blarg?

Cry Havoc And Let Slip The Dogs Of The War On Christmas

One word, if you would, that describes a certain feeling. Directed inward, the feeling of fighting off an icepick lobotomy that’s already half an inch in and scratching the bone, one sharp motion away from excising your ability to care about what you’ve just lost; outwards, the feeling that comes from watching an old girlfriend stagger out of a crack house and proposition a stranger, sad and helpless and seeing something you loved polluted and too far gone to help.

I don’t think it has a name, but bear with me here.

We’re well into December, so the radio stations of the world are taking their annual break from the nonstop rotation of crappy music about how great love is to spend a month playing even crappier music about how great Christmas is.

I hate Christmas.

I’m late to the game here, of course; the spirit of rabid, unfettered consumerism was let off the chain a month ago, to wander the psychological detritus of a week-long sugar binge and prey on the weak, unsuspecting or merely kind. Today, Halloween is frightening only for the mental onslaught that dawns the very next morning, remorseless economics declaring it cheaper to take the plastic bats out of the rafters and install the plastic elves all at once. The storefronts change colors before the last leaves and the spirit of Christmas is once again slapped around and sent out to the walk the street corners and make some money.

You grow up, and your parents stop putting change under your pillow for your old teeth or hiding Easter eggs, but for some reason Christmas never seems to go away. I don’t really wonder why that is, but I wish I did.

I can remember a time when Christmas made me happy, giddy even, but I can also remember why it made me happy, and it’s not something I’m proud of. Not because of family or friends, because (of extraordinary fortune, I know) I already had all that. Just because I was getting a bunch of stuff. Nowadays I have the luxury of not really needing stuff, and I’ll be the first to admit that this is no small luxury, but having the sense to know what I don’t need is something I’m even happier with.

The friends and family, though, that used to be background noise; excusable, I suppose, in a too-smart middle-class white kid who’d never gone without either, but what do you fit into the the gap between excusable and forgivable? Contrition, possibly? These days, all I want for Christmas is to sit around a table or three with friends and family, eat some good food and drink some good drink. Maybe get something small for the smaller members of the various clans, just ’cause. But what I’d really love is to be left the hell alone for the two-month run-up, to make my decisions in peace without the annual commerce-orgy harbinger-bells piped out of every speaker, flashing on every screen and plastered on every flat surface available, because all that does is bring back my feeling without a name.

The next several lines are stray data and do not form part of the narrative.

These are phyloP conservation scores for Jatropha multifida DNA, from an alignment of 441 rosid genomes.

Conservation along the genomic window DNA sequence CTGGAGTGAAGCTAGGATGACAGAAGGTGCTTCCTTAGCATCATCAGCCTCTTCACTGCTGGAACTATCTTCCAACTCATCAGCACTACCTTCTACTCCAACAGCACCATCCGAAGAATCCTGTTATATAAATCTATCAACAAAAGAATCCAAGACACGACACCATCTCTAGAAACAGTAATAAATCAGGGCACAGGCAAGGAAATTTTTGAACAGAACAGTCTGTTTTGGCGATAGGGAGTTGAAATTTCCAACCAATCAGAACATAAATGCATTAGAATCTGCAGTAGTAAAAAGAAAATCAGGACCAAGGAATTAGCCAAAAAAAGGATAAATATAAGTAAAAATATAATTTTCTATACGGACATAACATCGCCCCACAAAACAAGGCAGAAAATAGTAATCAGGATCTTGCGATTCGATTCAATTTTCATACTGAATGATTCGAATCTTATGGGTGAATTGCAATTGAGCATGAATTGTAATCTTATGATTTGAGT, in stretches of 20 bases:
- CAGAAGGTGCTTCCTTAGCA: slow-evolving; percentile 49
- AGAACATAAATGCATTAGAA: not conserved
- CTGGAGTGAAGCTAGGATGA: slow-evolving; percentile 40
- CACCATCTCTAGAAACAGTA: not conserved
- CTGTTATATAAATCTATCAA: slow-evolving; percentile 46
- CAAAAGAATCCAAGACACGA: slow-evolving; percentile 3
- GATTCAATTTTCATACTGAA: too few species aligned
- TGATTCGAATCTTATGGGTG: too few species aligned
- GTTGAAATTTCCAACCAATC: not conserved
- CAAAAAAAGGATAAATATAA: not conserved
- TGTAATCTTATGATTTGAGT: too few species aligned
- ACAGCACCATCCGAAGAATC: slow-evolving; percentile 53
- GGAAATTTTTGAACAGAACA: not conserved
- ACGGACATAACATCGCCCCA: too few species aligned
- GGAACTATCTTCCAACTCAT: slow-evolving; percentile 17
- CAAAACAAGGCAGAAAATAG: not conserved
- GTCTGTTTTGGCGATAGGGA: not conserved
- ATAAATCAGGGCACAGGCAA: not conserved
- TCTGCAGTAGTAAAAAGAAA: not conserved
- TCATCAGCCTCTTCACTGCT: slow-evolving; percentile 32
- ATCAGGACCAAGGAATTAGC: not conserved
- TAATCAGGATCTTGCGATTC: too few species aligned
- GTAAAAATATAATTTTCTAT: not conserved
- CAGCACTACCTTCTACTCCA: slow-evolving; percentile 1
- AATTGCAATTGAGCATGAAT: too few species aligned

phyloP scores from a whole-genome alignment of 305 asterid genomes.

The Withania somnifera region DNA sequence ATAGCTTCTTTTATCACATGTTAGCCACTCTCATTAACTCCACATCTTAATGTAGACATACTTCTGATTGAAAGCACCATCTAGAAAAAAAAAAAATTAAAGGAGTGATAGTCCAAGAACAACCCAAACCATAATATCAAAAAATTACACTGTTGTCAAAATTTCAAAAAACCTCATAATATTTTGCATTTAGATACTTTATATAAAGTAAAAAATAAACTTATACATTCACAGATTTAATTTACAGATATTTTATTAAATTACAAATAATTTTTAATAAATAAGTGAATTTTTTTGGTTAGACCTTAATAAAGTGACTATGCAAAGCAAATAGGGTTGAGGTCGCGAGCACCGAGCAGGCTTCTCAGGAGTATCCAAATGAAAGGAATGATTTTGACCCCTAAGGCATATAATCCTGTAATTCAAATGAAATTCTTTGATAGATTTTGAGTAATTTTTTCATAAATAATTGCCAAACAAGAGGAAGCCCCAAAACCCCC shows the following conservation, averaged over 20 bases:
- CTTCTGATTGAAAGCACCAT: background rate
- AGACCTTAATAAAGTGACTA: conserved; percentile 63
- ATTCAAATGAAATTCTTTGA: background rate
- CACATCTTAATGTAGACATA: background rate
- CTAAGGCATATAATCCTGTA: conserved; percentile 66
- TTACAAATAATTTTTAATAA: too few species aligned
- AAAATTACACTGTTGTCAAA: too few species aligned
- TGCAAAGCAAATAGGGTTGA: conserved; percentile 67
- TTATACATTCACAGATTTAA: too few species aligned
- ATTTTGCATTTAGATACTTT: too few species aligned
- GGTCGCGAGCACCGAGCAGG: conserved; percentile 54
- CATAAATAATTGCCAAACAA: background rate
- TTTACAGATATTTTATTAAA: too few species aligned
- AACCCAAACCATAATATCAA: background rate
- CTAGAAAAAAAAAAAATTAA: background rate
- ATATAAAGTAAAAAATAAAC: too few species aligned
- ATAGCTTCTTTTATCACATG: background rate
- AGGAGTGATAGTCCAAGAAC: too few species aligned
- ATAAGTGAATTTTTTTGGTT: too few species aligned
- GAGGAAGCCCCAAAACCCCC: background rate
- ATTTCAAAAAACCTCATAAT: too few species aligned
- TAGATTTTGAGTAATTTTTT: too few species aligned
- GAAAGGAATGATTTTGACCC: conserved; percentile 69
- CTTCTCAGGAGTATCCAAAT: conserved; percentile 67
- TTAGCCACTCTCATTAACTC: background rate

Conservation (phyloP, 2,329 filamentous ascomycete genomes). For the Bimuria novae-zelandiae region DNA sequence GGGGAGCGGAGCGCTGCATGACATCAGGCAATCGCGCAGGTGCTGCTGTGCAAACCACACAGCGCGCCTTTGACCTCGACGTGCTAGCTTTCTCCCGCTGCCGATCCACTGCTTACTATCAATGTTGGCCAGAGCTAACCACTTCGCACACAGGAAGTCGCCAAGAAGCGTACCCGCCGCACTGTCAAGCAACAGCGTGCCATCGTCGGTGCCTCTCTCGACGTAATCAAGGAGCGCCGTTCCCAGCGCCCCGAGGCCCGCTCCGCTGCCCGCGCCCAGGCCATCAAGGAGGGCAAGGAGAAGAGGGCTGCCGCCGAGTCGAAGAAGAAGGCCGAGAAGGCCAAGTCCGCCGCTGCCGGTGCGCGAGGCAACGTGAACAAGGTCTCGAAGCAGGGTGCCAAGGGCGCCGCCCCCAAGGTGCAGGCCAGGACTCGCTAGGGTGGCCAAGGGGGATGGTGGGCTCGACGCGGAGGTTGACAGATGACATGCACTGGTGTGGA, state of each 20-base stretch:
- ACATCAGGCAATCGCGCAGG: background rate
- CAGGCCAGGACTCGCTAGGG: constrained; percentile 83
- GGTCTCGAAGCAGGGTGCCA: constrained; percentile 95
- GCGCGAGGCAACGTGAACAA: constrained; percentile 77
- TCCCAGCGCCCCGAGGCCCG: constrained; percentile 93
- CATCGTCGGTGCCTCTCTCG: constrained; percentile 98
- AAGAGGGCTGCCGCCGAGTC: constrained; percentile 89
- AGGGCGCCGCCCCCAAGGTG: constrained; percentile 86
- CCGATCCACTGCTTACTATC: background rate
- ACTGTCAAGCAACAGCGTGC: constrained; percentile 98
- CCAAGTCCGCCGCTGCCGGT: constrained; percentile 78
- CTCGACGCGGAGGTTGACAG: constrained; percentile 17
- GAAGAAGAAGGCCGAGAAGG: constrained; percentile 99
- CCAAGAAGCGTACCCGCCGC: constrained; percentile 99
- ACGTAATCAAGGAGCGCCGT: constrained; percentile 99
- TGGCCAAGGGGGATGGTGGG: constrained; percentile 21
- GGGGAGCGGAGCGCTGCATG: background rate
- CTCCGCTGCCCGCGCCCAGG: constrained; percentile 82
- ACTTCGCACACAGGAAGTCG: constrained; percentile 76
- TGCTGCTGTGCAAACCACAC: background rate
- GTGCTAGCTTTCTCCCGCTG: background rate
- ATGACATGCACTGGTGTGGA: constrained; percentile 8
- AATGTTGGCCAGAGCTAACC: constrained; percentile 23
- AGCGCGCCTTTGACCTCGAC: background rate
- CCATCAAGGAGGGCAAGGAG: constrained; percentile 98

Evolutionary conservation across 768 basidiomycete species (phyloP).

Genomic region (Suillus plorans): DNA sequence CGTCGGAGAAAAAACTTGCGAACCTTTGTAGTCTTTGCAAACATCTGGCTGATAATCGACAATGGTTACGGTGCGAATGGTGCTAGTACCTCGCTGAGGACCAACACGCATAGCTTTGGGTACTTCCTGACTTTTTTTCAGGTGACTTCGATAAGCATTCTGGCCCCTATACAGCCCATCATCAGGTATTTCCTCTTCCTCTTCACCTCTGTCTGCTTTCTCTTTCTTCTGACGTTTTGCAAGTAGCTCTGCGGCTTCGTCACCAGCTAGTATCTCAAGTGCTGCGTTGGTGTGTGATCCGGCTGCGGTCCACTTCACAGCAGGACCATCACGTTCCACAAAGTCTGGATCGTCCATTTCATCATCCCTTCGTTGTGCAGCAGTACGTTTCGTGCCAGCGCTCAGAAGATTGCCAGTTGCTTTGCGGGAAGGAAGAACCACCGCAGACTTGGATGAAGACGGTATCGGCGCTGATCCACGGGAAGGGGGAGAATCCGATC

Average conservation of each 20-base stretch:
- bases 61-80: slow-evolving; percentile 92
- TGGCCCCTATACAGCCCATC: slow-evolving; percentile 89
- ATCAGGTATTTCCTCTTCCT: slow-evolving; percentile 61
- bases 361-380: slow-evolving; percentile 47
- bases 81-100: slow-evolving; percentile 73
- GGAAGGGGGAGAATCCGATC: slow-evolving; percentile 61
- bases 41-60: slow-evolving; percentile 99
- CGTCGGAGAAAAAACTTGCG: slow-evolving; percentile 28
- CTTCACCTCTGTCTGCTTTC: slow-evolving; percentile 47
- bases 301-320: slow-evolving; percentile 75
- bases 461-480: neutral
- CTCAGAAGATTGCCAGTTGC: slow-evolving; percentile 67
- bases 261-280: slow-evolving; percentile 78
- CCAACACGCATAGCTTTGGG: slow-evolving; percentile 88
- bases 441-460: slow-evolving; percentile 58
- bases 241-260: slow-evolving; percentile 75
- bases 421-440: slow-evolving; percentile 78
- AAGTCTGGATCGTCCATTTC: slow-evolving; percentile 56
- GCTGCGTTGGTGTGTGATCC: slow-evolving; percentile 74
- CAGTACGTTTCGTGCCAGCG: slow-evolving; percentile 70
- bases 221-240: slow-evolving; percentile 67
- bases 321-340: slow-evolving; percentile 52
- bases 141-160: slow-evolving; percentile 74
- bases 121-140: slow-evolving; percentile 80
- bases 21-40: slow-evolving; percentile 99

What I want, I guess, is what Christmas is supposed to be; I just hate what it actually is.

7 Comments | Skip to comment form

  1. John

    I’m with you on this one – with the added caveat that I could happily go the rest of my life without ever hearing any Christmas music, ever again.

  2. My super power is emo

    Dear sleepless for Santa song,

    I understand the intensity of your feelings, but think of your heart slim shady, before you get all seasonally crazy.

    I dislike my own social inability around this time of the year. But to me it seems our common solution translates into a message that also says :

    “Hell-o jello bear, I, like you am mildly autistic. Please don’t touch me awkwardly. Instead, I will hold up my hand and display five fingers. In my other hand will be something shinny, I will throw it beside you. If you do the same, by common agreement, it means, we love, acknowledge, and wish each other a happy Christmas”

    If it helps, think of it as helping us, the mildly autistic, through a difficult time.

  3. Mike Hoye

    Londo: “If the Narns all stood together in one place and hated, all at the same time, that hatred could fly across dozens of light-years and reduce Centauri Prime to a ball of ash! That is how much they hate us.”

    Sinclair: “You don’t have to respond in kind.”

    Londo: “Of course we do. It is a natural law. Physics tells us that for every action, there must be an equal and opposite reaction. They hate us, we hate them, they hate us back. And so, here we are. Victims of mathematics.”

  4. My super power is emo

    Dear sci-fi enthusiast,

    You made me cry.

    There is nothing false about Christmas as a social industry like: fashion, tourism, florists, music, prostitution, narcotics or cooking. As such, it offers a broader range of public appeal. Elite social purists, like you, often feel superior about your particular rituals, and you have reason to do so. But think, it’s Christmas, is this really a time to be focusing on these hateful urges you have? I think you need a hug.

    *hugs*

  5. Mike Hoye

    Rather than taking the time to rebut your very-obviously wrongheaded assertion, I will merely take satisfaction in having made you cry. Thank you. My heart grew three sizes after hearing that.

  6. kev

    It’s been a week, and I’m still hearing Christopher Plummer read that title.

  7. Skwid

    I find that Santa Rampaging will, if not outright restore your holiday spirit, at least modify it into something else that you can then cherish in its own way.